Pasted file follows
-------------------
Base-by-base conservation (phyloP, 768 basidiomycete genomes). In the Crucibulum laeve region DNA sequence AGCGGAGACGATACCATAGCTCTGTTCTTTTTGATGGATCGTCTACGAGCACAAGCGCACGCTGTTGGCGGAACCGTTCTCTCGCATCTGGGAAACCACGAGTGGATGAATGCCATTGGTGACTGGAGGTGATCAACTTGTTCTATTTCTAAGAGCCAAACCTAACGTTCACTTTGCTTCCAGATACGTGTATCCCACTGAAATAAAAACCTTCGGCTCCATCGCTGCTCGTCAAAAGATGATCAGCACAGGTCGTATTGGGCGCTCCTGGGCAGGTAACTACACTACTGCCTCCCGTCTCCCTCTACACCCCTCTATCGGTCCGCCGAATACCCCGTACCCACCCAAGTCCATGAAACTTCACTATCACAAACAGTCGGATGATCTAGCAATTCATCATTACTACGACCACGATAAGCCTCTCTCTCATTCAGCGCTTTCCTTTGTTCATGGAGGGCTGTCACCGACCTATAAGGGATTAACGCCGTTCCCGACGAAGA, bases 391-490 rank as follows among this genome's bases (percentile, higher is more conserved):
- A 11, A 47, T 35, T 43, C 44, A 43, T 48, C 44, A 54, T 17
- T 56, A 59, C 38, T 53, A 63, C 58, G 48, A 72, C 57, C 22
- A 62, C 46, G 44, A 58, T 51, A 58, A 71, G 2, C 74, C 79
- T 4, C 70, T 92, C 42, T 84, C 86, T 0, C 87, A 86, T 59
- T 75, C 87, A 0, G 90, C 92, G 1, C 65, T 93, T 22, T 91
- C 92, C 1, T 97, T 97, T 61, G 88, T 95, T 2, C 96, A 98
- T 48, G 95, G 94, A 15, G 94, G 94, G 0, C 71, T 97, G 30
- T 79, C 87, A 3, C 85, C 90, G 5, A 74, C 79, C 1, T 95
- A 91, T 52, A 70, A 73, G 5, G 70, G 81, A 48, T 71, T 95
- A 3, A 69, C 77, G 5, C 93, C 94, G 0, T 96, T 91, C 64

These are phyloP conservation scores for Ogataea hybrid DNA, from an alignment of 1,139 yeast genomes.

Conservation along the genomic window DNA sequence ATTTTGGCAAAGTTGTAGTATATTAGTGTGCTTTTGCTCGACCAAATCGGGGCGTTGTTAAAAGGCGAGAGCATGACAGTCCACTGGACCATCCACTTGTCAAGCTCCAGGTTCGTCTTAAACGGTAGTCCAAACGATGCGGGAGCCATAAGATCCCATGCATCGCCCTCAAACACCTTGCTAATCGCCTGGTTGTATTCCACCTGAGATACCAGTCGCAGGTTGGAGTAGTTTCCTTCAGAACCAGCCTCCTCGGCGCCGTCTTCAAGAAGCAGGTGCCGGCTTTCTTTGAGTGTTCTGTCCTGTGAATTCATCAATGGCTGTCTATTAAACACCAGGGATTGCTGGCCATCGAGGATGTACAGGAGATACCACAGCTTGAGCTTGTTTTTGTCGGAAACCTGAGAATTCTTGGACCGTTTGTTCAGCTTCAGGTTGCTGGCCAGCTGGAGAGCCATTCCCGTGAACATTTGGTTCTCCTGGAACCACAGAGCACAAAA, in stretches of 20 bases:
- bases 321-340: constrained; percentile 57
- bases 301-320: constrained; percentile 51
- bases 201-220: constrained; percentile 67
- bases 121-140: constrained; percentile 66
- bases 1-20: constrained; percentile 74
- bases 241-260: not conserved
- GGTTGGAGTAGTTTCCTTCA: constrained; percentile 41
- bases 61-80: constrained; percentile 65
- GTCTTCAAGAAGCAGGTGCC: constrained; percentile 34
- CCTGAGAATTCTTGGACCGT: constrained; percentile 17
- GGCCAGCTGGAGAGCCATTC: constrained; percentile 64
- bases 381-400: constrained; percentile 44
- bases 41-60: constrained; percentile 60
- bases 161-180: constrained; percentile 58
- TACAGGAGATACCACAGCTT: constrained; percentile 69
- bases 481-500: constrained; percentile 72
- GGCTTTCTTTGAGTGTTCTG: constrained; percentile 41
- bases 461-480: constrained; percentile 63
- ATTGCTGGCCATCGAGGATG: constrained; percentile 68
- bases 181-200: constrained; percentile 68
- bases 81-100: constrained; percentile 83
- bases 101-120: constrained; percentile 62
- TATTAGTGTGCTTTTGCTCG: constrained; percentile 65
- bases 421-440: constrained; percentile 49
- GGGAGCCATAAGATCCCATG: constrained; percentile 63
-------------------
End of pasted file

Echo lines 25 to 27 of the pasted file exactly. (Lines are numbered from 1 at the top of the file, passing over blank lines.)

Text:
- bases 381-400: constrained; percentile 44
- bases 41-60: constrained; percentile 60
- bases 161-180: constrained; percentile 58